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COMMONWEALTH v. ZEBRAK (12/11/69)

SUPERIOR COURT OF PENNSYLVANIA


decided: December 11, 1969.

COMMONWEALTH
v.
ZEBRAK, APPELLANT

Appeal from judgment of Court of Quarter Sessions of the Peace of Allegheny County, April T., 1966, No. 497, in case of Commonwealth of Pennsylvania v. Louis J. Zebrak.

COUNSEL

John Daley, with him T. Robert Brennan, and Brennan & Brennan, for appellant.

Carol Mary Los, Assistant District Attorney, with her Robert W. Duggan, District Attorney, for Commonwealth, appellee.

Wright, P. J., Watkins, Montgomery, Jacobs, Hoffman, Spaulding, and Cercone, JJ. Opinion by Hoffman, J. Wright, P. J., and Watkins, J., would affirm the judgment of sentence.

Author: Hoffman

[ 216 Pa. Super. Page 34]

Appellant was convicted, without a jury, of conspiracy to commit blackmail. He appeals, alleging that the evidence against him was insufficient to prove

[ 216 Pa. Super. Page 35]

    guilt beyond a reasonable doubt. We agree and reverse.

The evidence can be summarized as follows:

Appellant was a police officer of the Borough of White Oak. He was one of two officers who signed a criminal information, charging one McCue with driving while under the influence of alcohol. Appellant, however, had not seen McCue driving. He relied, in signing the information, on facts given him by another officer, one Piekelek.

One Nevitt, a bondsman, posted a $1000 bond on McCue's behalf. He also approached McCue with an offer to "fix" the charge. Appellant was never mentioned as part of the "fix" although Nevitt tried to indicate that appellant would "go along." Appellant's cooperation in the "fix" however, was never necessary, since he could not incriminate McCue. McCue was duped into believing the contrary by Nevitt.

As part of his plan, Nevitt then arranged to pick up McCue and appellant before the hearing on the charge. Nevitt picked up McCue and then proceeded to appellant's house. When appellant entered the car, he asked Nevitt whether Nevitt had been paid. This question is subject to a number of interpretations, some consistent with innocence and some with guilt. We cannot, without more, choose one in order to convict, when others remain to raise a reasonable doubt. For instance, it is entirely possible that appellant, knowing Nevitt to be McCue's bondsman, asked Nevitt whether he had been paid for his services.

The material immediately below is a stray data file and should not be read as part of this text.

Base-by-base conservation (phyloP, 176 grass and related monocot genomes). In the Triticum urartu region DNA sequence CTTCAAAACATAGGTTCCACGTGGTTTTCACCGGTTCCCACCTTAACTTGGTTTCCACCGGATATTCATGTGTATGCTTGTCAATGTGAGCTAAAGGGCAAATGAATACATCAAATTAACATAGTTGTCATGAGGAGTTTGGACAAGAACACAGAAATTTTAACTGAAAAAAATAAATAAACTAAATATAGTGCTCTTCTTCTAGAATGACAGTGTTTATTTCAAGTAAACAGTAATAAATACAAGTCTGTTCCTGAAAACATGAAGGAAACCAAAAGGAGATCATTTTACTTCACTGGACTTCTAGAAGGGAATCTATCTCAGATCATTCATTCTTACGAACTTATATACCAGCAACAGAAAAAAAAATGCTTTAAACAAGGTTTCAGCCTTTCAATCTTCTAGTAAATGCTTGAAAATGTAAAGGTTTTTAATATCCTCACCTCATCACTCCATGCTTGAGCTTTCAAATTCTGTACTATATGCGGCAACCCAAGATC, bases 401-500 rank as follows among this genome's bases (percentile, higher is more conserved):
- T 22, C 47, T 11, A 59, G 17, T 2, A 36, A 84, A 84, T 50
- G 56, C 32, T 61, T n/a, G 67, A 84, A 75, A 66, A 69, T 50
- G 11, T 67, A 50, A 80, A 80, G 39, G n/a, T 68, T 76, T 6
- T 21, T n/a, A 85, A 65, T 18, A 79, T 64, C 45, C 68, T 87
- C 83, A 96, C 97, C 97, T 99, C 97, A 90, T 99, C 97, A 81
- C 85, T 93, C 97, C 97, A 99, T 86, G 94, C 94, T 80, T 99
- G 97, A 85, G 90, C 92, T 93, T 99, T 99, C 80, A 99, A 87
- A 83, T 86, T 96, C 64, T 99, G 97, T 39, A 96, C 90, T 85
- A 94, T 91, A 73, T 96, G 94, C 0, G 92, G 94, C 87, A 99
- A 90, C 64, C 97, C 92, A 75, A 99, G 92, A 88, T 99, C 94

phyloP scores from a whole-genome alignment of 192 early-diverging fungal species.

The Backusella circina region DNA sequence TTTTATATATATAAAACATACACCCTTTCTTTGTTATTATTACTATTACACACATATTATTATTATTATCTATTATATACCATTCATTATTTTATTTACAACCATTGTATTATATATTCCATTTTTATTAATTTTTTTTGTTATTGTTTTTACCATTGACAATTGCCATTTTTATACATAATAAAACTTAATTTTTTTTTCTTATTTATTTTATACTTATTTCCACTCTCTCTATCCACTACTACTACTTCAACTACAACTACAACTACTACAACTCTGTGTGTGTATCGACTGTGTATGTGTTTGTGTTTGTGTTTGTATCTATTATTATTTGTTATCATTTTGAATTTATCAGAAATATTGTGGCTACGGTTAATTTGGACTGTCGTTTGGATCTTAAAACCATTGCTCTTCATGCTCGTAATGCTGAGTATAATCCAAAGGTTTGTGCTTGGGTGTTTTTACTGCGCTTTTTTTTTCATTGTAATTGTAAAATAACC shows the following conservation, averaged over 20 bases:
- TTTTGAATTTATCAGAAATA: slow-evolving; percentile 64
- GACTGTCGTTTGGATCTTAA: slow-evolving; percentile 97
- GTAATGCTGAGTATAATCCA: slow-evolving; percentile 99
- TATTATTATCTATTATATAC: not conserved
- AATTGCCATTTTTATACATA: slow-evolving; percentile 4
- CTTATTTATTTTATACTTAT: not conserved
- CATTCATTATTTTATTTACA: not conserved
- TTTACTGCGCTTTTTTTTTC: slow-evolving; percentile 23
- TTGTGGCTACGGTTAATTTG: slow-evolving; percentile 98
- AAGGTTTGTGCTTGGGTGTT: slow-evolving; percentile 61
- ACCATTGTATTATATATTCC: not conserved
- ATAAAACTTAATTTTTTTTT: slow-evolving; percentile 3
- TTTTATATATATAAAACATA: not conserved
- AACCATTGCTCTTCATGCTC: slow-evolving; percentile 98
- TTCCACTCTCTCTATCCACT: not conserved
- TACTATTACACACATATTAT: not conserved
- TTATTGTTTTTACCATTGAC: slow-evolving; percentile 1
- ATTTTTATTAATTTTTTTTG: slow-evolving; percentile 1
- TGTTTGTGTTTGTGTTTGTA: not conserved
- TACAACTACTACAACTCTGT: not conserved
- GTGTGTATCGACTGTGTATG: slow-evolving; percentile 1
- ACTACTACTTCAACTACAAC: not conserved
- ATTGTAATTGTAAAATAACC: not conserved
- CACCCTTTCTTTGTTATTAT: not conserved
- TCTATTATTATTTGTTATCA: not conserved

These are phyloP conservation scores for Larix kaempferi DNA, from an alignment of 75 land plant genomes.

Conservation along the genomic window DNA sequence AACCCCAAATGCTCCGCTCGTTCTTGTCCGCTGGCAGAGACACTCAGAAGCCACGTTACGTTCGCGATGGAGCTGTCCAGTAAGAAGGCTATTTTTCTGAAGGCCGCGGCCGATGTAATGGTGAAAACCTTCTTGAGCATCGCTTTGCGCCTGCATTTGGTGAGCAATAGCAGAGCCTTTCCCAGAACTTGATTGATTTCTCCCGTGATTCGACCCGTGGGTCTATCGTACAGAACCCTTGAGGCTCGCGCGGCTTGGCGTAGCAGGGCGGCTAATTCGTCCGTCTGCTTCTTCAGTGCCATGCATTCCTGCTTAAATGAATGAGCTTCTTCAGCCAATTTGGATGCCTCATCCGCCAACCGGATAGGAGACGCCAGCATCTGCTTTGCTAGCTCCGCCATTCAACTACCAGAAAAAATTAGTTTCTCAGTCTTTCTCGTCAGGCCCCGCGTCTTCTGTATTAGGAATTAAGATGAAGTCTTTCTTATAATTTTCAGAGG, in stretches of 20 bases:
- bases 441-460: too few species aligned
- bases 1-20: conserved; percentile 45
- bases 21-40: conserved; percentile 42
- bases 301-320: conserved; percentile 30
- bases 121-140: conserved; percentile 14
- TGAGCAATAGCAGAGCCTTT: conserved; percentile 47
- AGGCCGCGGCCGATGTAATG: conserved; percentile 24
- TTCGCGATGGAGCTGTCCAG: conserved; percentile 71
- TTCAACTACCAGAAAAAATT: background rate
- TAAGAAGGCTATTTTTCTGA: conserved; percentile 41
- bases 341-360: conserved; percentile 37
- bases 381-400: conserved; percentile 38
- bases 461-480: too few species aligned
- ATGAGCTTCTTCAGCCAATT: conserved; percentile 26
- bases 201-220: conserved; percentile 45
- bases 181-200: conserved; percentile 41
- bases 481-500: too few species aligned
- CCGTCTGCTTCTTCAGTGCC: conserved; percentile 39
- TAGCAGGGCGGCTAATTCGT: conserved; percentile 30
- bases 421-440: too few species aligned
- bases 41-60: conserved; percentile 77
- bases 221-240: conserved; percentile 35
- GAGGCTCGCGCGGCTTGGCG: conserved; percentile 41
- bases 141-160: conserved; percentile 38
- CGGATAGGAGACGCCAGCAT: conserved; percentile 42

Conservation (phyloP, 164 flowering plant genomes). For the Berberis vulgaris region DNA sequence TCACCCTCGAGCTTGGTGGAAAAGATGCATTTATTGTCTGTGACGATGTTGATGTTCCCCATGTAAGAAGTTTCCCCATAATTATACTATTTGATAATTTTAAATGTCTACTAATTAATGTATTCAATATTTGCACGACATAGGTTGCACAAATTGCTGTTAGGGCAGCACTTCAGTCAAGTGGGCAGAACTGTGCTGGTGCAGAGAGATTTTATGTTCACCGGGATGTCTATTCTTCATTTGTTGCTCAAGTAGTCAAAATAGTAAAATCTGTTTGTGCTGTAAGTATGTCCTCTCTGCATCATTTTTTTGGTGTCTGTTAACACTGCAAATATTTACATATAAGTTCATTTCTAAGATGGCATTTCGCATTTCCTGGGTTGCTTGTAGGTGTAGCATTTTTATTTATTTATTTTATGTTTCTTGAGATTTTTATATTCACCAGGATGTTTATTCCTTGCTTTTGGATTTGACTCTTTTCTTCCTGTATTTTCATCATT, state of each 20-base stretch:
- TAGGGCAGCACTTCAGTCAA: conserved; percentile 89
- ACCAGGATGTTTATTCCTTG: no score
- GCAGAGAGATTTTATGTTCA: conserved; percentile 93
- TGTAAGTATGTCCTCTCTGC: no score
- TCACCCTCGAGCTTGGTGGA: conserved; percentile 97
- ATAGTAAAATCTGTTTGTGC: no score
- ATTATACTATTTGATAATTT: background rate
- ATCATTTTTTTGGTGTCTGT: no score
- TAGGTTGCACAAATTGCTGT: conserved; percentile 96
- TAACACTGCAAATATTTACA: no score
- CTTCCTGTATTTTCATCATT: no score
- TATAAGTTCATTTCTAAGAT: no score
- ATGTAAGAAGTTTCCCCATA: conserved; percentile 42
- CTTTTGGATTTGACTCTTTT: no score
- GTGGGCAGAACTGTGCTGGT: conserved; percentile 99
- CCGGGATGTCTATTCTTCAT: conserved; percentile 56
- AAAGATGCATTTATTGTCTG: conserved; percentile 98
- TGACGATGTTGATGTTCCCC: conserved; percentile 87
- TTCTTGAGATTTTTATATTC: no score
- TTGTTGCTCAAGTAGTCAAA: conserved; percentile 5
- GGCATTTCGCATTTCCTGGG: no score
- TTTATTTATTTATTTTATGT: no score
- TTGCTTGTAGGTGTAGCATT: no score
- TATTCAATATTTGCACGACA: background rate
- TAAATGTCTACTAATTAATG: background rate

Nevitt responded that McCue would not pay until after his hearing, to which appellant responded, "That's okay." This, too, is subject to interpretations as consistent with innocence as with guilt. It is not unusual for bondsmen to be paid after preliminary hearings, or even later. Appellant's response could

[ 216 Pa. Super. Page 36]

    very well have been meant to assure Nevitt that he need not worry about being recompensed.

At the hearing, appellant testified without contradiction that he had not seen McCue driving. Piekelek, who had seen the allegedly unlawful act, did not appear. It was the absence of his testimony which resulted in McCue's acquittal.

In summary, therefore, appellant's behavior, if not clearly innocent, was no more than suspicious. On such evidence, he could not be convicted.

It is axiomatic that the test of the sufficiency of the evidence is whether accepting as true all the evidence upon which the fact finder could properly have based its verdict, the evidence was sufficient in law to prove beyond a reasonable doubt that the appellant was guilty of the crimes charged. Compare Commonwealth v. Tabb, 417 Pa. 13, 207 A.2d 884 (1965), with Commonwealth v. Walker, 428 Pa. 244, 236 A.2d 765 (1968); Commonwealth v. Crews, 429 Pa. 16, 239 A.2d 350 (1968); Commonwealth v. Hazlett, 429 Pa. 476, 240 A.2d 555 (1968). In reviewing the evidence, the Commonwealth is entitled to all reasonable inferences arising therefrom. Compare Commonwealth v. Tabb, supra, with Commonwealth v. Hazlett, supra; Commonwealth v. Zimmerman, 214 Pa. Superior Ct. 61, 251 A.2d 819 (1969).

Even when so viewed, the evidence fails to prove guilt beyond a reasonable doubt. As the Supreme Court stated in Commonwealth v. Neff, 407 Pa. 1, 19, 179 A.2d 630 (1962): "'To prove a criminal conspiracy the evidence must rise above mere suspicion or possibility of guilty collusion': Commonwealth v. Burdell, 380 Pa. 43, 49, 110 A.2d 193. Over 100 years ago this Court, speaking through Justice Strong, in Benford v. Sanner, 40 Pa. 9, 17, said: 'The humane presumption of the law is against guilt, and though a conspiracy

[ 216 Pa. Super. Page 37]

    must ordinarily be proved by circumstantial evidence, yet it is not to be forgotten that the charge of conspiracy is easily made, . . . Mere suspicion, possibility of guilty connection, is not to be received as proof in such a case, and especially in such a case, because, when the connection is proved, the acts and declarations of others become evidence against the party accused.' Evidence to sustain a charge of conspiracy must be 'such as reasonably and naturally justifies an inference of guilt of the accused and is of such volume and quality as to overcome the presumption of innocence and satisfy the jury of the accused's guilt beyond a reasonable doubt. [Citing cases] A conviction will not be allowed to stand if it is based solely upon suspicions and conjectures. Com. v. Clinton, supra, 391 Pa. 212, 218, 137 A.2d 463.' Commonwealth v. Evans, supra, 190 Pa. Superior Ct. 179, 201, 202, 154 A.2d 57."

Judgment of sentence is vacated and appellant is discharged.

Disposition

Judgment vacated and appellant discharged.

19691211

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